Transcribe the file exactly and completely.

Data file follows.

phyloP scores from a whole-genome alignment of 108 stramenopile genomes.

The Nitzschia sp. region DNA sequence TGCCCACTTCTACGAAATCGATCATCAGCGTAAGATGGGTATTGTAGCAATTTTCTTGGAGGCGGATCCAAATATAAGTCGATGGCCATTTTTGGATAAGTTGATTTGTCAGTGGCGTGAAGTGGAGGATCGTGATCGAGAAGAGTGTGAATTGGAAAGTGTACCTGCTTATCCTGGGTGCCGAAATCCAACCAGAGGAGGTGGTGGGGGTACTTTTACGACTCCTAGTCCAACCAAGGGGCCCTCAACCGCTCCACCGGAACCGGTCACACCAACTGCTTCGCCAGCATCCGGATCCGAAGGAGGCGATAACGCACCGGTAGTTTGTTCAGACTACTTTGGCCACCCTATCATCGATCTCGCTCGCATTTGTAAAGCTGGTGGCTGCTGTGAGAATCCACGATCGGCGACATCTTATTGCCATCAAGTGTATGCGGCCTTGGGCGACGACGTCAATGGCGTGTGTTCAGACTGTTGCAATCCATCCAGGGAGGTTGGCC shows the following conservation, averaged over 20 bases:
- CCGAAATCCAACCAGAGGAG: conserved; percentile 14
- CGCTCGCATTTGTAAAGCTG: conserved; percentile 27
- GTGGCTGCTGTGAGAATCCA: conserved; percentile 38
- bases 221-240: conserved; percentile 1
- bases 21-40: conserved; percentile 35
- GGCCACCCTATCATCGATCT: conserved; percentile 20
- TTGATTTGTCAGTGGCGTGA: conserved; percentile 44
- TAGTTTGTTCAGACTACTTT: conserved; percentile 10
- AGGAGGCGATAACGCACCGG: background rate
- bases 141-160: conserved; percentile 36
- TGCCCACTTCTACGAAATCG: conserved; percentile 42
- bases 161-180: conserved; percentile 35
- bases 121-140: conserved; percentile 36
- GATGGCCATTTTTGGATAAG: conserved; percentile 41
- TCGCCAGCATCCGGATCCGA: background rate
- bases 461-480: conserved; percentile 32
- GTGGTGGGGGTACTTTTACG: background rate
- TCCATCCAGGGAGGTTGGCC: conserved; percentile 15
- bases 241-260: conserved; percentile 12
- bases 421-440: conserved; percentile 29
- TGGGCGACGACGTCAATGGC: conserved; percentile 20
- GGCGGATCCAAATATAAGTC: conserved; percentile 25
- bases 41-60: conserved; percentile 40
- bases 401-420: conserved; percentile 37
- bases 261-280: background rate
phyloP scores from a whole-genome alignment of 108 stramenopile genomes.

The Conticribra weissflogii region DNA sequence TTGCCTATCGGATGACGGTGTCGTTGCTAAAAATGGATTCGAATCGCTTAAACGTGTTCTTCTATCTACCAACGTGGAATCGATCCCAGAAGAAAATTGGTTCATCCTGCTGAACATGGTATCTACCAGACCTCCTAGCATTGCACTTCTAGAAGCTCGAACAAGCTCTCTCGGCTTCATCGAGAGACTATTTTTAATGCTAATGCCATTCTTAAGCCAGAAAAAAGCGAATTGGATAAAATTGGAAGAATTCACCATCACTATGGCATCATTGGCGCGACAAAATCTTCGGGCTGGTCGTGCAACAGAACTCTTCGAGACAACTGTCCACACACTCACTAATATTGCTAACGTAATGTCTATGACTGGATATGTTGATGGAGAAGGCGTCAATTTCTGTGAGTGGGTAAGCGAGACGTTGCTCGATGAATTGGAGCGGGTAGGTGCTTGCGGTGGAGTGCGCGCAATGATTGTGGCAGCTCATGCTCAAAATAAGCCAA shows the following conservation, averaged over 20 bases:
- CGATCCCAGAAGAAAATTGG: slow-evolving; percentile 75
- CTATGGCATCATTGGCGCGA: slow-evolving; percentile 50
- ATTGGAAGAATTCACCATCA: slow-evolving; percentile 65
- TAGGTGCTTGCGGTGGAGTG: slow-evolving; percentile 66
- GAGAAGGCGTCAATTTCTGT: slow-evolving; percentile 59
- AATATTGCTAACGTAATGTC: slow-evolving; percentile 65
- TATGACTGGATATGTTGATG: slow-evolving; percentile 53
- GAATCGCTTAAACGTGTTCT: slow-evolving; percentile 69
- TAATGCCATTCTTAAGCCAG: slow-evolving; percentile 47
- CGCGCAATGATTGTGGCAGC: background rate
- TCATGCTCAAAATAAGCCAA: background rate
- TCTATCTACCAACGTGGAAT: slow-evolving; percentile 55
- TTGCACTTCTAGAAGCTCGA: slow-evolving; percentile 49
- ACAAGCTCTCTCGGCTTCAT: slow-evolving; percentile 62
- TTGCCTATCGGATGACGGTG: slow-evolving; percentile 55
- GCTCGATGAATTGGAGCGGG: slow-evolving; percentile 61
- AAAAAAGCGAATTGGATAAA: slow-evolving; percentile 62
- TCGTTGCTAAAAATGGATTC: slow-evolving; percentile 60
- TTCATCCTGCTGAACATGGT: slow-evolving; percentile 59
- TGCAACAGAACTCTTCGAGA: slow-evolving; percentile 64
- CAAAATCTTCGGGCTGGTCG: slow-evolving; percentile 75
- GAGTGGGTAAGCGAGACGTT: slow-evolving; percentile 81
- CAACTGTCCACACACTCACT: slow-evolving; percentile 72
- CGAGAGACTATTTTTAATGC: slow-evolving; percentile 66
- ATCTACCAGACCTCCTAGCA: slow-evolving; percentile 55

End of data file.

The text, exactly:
phyloP scores from a whole-genome alignment of 108 stramenopile genomes.

The Nitzschia sp. region DNA sequence TGCCCACTTCTACGAAATCGATCATCAGCGTAAGATGGGTATTGTAGCAATTTTCTTGGAGGCGGATCCAAATATAAGTCGATGGCCATTTTTGGATAAGTTGATTTGTCAGTGGCGTGAAGTGGAGGATCGTGATCGAGAAGAGTGTGAATTGGAAAGTGTACCTGCTTATCCTGGGTGCCGAAATCCAACCAGAGGAGGTGGTGGGGGTACTTTTACGACTCCTAGTCCAACCAAGGGGCCCTCAACCGCTCCACCGGAACCGGTCACACCAACTGCTTCGCCAGCATCCGGATCCGAAGGAGGCGATAACGCACCGGTAGTTTGTTCAGACTACTTTGGCCACCCTATCATCGATCTCGCTCGCATTTGTAAAGCTGGTGGCTGCTGTGAGAATCCACGATCGGCGACATCTTATTGCCATCAAGTGTATGCGGCCTTGGGCGACGACGTCAATGGCGTGTGTTCAGACTGTTGCAATCCATCCAGGGAGGTTGGCC shows the following conservation, averaged over 20 bases:
- CCGAAATCCAACCAGAGGAG: conserved; percentile 14
- CGCTCGCATTTGTAAAGCTG: conserved; percentile 27
- GTGGCTGCTGTGAGAATCCA: conserved; percentile 38
- bases 221-240: conserved; percentile 1
- bases 21-40: conserved; percentile 35
- GGCCACCCTATCATCGATCT: conserved; percentile 20
- TTGATTTGTCAGTGGCGTGA: conserved; percentile 44
- TAGTTTGTTCAGACTACTTT: conserved; percentile 10
- AGGAGGCGATAACGCACCGG: background rate
- bases 141-160: conserved; percentile 36
- TGCCCACTTCTACGAAATCG: conserved; percentile 42
- bases 161-180: conserved; percentile 35
- bases 121-140: conserved; percentile 36
- GATGGCCATTTTTGGATAAG: conserved; percentile 41
- TCGCCAGCATCCGGATCCGA: background rate
- bases 461-480: conserved; percentile 32
- GTGGTGGGGGTACTTTTACG: background rate
- TCCATCCAGGGAGGTTGGCC: conserved; percentile 15
- bases 241-260: conserved; percentile 12
- bases 421-440: conserved; percentile 29
- TGGGCGACGACGTCAATGGC: conserved; percentile 20
- GGCGGATCCAAATATAAGTC: conserved; percentile 25
- bases 41-60: conserved; percentile 40
- bases 401-420: conserved; percentile 37
- bases 261-280: background rate
phyloP scores from a whole-genome alignment of 108 stramenopile genomes.

The Conticribra weissflogii region DNA sequence TTGCCTATCGGATGACGGTGTCGTTGCTAAAAATGGATTCGAATCGCTTAAACGTGTTCTTCTATCTACCAACGTGGAATCGATCCCAGAAGAAAATTGGTTCATCCTGCTGAACATGGTATCTACCAGACCTCCTAGCATTGCACTTCTAGAAGCTCGAACAAGCTCTCTCGGCTTCATCGAGAGACTATTTTTAATGCTAATGCCATTCTTAAGCCAGAAAAAAGCGAATTGGATAAAATTGGAAGAATTCACCATCACTATGGCATCATTGGCGCGACAAAATCTTCGGGCTGGTCGTGCAACAGAACTCTTCGAGACAACTGTCCACACACTCACTAATATTGCTAACGTAATGTCTATGACTGGATATGTTGATGGAGAAGGCGTCAATTTCTGTGAGTGGGTAAGCGAGACGTTGCTCGATGAATTGGAGCGGGTAGGTGCTTGCGGTGGAGTGCGCGCAATGATTGTGGCAGCTCATGCTCAAAATAAGCCAA shows the following conservation, averaged over 20 bases:
- CGATCCCAGAAGAAAATTGG: slow-evolving; percentile 75
- CTATGGCATCATTGGCGCGA: slow-evolving; percentile 50
- ATTGGAAGAATTCACCATCA: slow-evolving; percentile 65
- TAGGTGCTTGCGGTGGAGTG: slow-evolving; percentile 66
- GAGAAGGCGTCAATTTCTGT: slow-evolving; percentile 59
- AATATTGCTAACGTAATGTC: slow-evolving; percentile 65
- TATGACTGGATATGTTGATG: slow-evolving; percentile 53
- GAATCGCTTAAACGTGTTCT: slow-evolving; percentile 69
- TAATGCCATTCTTAAGCCAG: slow-evolving; percentile 47
- CGCGCAATGATTGTGGCAGC: background rate
- TCATGCTCAAAATAAGCCAA: background rate
- TCTATCTACCAACGTGGAAT: slow-evolving; percentile 55
- TTGCACTTCTAGAAGCTCGA: slow-evolving; percentile 49
- ACAAGCTCTCTCGGCTTCAT: slow-evolving; percentile 62
- TTGCCTATCGGATGACGGTG: slow-evolving; percentile 55
- GCTCGATGAATTGGAGCGGG: slow-evolving; percentile 61
- AAAAAAGCGAATTGGATAAA: slow-evolving; percentile 62
- TCGTTGCTAAAAATGGATTC: slow-evolving; percentile 60
- TTCATCCTGCTGAACATGGT: slow-evolving; percentile 59
- TGCAACAGAACTCTTCGAGA: slow-evolving; percentile 64
- CAAAATCTTCGGGCTGGTCG: slow-evolving; percentile 75
- GAGTGGGTAAGCGAGACGTT: slow-evolving; percentile 81
- CAACTGTCCACACACTCACT: slow-evolving; percentile 72
- CGAGAGACTATTTTTAATGC: slow-evolving; percentile 66
- ATCTACCAGACCTCCTAGCA: slow-evolving; percentile 55